Recent industry development and analyses




Record low LCOEs globally

Longer blades, larger turbines, taller towers – the strive for bigger sized wind components has driven down levelised cost of electricity worldwide. In Northern Europe, government support through subsidies is expected to decrease as countries transition to auction-based mechanisms. The low levels make wind energy cost competitive with conventional fuels, exaggerated by the additional costs of environmental controls that fossils have to bare. See how renewables compare in cost effectiveness: http://bit.ly/2q2ufJv 

World’s first subsidy-free projects go to DONG and EnBW

Germany’s first round of offshore wind power auctions has gone to DONG Energy and EnBW, with at least one of them bidding at the lowest rate of 0.00 EUR/kwH. The projects will mark the first in the world to rely solely on market prices rather than subsidy or other government support. MAKE predicts these economies of scale to make for a reduction in cost, resulting in comfortable IRR levels. To gage the expected returns of this development, see MAKE’s full IRR and LCOE analysis based on a case scenario: http://bit.ly/2pKJLci

North American wind power markets head for rollercoaster

The forecast is looking stormy for wind power markets in the US and Canada over the next ten years. After an initial boom period, MAKE expects a slowing up of wind power in the US from 2020 due to ongoing challenges of project installation as well as looming policies by the Trump government. Further up North, growth of wind power will continue in Eastern Canada until 2019 before shifting towards Western States amidst shrinking electricity demand. Get an insight into what this means for North American wind power stakeholders in MAKE’s North America Regional Report: http://bit.ly/2p3KbK2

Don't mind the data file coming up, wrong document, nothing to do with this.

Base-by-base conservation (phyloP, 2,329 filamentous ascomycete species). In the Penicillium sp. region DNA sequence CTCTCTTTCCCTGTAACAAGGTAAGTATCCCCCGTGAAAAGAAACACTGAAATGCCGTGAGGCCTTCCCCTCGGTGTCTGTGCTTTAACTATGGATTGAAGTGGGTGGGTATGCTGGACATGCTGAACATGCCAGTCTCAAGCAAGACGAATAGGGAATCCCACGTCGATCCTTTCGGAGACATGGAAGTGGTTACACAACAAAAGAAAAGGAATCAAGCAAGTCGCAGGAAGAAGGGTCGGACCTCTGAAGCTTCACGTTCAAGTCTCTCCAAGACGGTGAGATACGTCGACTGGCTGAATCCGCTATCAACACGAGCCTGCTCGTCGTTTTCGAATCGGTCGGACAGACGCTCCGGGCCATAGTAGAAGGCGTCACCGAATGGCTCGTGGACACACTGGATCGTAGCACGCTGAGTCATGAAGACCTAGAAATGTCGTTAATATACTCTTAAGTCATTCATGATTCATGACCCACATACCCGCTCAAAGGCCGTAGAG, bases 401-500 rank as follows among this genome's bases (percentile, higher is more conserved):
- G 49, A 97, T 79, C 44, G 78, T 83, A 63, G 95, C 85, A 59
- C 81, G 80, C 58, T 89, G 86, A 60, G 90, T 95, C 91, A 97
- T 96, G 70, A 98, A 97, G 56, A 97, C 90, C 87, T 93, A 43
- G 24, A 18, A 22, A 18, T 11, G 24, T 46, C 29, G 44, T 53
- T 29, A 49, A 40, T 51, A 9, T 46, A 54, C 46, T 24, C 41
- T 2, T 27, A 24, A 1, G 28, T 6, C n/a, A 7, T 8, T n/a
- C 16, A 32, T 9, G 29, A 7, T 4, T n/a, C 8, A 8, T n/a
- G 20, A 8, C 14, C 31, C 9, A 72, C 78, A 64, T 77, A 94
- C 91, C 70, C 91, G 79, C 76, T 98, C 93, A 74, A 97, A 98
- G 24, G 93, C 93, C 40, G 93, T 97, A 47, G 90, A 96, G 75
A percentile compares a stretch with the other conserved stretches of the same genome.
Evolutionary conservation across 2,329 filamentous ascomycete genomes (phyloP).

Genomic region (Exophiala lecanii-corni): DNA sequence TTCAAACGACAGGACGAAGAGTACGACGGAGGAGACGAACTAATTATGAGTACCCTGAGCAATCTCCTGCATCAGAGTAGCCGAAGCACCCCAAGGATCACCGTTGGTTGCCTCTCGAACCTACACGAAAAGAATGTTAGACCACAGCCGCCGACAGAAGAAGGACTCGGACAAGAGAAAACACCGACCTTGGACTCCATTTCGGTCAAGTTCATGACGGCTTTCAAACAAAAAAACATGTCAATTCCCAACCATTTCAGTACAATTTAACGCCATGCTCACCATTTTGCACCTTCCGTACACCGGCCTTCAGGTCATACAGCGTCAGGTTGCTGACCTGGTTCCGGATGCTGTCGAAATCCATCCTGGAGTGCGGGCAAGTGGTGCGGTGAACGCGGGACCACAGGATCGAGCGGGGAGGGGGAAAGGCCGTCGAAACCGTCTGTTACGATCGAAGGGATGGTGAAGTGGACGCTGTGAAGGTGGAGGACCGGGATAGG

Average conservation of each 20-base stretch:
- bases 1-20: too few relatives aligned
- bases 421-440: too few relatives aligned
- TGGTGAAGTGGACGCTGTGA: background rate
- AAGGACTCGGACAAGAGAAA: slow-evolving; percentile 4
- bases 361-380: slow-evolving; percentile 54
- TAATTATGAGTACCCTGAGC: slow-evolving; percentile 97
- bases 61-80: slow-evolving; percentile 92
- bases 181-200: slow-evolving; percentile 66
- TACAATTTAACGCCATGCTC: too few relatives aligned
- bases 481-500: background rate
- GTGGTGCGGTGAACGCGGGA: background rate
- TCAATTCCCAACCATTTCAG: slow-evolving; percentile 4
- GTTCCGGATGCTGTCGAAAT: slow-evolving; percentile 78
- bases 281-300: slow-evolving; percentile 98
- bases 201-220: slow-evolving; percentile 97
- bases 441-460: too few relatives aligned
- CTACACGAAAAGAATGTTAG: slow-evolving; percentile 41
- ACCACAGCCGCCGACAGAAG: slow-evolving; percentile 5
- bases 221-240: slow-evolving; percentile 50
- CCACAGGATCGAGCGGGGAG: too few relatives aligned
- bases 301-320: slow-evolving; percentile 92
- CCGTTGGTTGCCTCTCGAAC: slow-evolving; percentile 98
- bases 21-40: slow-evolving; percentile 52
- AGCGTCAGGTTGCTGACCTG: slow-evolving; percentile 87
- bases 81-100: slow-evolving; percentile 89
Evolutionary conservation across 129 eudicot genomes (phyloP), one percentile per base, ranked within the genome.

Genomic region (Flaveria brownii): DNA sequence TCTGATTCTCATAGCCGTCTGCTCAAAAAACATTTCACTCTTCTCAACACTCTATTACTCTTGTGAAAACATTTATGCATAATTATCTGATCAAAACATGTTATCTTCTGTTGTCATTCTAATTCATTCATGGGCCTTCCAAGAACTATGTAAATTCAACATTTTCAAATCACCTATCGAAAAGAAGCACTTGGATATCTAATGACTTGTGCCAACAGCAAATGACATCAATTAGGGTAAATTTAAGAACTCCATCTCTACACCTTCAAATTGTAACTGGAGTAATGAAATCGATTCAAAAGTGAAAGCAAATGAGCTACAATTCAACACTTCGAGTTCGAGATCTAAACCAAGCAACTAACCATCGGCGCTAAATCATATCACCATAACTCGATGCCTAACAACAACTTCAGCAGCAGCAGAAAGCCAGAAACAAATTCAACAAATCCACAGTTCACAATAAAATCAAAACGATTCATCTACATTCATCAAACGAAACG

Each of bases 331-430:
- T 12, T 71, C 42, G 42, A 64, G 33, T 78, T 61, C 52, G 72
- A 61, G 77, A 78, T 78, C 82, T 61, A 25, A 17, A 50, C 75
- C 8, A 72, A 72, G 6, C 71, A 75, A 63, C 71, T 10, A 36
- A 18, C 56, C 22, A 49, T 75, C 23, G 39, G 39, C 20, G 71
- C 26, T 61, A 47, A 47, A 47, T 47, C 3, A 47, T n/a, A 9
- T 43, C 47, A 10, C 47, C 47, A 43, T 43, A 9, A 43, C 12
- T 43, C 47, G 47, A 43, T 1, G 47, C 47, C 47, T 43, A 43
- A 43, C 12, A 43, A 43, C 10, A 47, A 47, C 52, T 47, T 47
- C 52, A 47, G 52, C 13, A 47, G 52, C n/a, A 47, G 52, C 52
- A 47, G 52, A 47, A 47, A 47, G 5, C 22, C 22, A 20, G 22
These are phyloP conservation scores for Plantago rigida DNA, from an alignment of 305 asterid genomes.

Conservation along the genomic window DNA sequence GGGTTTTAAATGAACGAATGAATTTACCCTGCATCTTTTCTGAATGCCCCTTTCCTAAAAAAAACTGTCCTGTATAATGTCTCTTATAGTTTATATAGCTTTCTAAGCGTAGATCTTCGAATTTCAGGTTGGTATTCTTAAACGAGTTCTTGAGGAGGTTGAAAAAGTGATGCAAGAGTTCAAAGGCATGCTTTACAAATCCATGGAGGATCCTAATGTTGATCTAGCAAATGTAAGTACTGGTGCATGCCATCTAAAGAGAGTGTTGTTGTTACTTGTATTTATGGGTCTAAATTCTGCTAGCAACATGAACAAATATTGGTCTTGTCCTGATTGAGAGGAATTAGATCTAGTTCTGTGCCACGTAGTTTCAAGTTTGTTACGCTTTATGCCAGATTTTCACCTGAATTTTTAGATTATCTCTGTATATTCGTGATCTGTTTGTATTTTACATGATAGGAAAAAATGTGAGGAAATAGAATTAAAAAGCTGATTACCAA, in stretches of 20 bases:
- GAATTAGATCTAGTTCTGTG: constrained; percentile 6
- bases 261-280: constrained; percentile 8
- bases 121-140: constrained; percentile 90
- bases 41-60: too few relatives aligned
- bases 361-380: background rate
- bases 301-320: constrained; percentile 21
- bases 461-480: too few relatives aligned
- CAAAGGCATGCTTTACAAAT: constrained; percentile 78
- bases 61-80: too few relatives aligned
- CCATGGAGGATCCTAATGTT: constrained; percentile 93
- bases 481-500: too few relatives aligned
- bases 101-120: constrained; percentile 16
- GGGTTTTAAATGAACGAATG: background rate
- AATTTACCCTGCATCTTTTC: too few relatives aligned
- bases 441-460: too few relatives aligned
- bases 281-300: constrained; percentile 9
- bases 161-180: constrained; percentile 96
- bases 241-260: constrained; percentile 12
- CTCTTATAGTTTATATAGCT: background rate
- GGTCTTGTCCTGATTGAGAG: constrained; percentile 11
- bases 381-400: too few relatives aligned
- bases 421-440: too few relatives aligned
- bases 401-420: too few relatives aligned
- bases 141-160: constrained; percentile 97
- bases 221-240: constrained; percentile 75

Western turbine OEMs dominate in this year’s ranking

Vestas has again made it to the top of the list of MAKE’s turbine OEM rankings, setting the record for new capacity globally – only this time with an even greater distance to its competitors. Western turbine OEMs could outdo their Chinese counterparts thanks to their larger geographical footprint. The full overview on turbine OEMs is presented in as many as three new products on MAKE’s website: the Market Share Research Note, the Historical Wind Turbine OEM Database and the Wind Turbine OEM Market Share Forecast: http://bit.ly/2qX2FQL

Upcoming publications:

Latin America Regional Report

MAKE’s 2016 Regional Report for South American wind power markets predicted a slowing up of strong Mexico and Brazil amidst concerns about the prospects of wind at the auctions. Argentina and Colombia on the other hand were looking to be promising markets for new growth. One year onwards, MAKE’s upcoming ten-year Latin America Wind Power Outlook will assess the situation anew, again taking into account key drivers and barriers, such as political risks in the region. http://bit.ly/2r4xgJp

Middle East and Africa Regional Report

After forecasting steady growth for wind power in the Middle East and Africa last year, MAKE’s upcoming regional outlook reports large new capacity additions from 2017 to 2026. This is largely thanks to the immense wind resources and the rapid learning of developers and turbine OEMs in the region, resulting in some of the cheapest bidding prices ever seen globally. On top of this, the long-awaited launch of Saudi Arabia’s tender program will make the country leader in the region by medium term. http://bit.ly/2q4UocE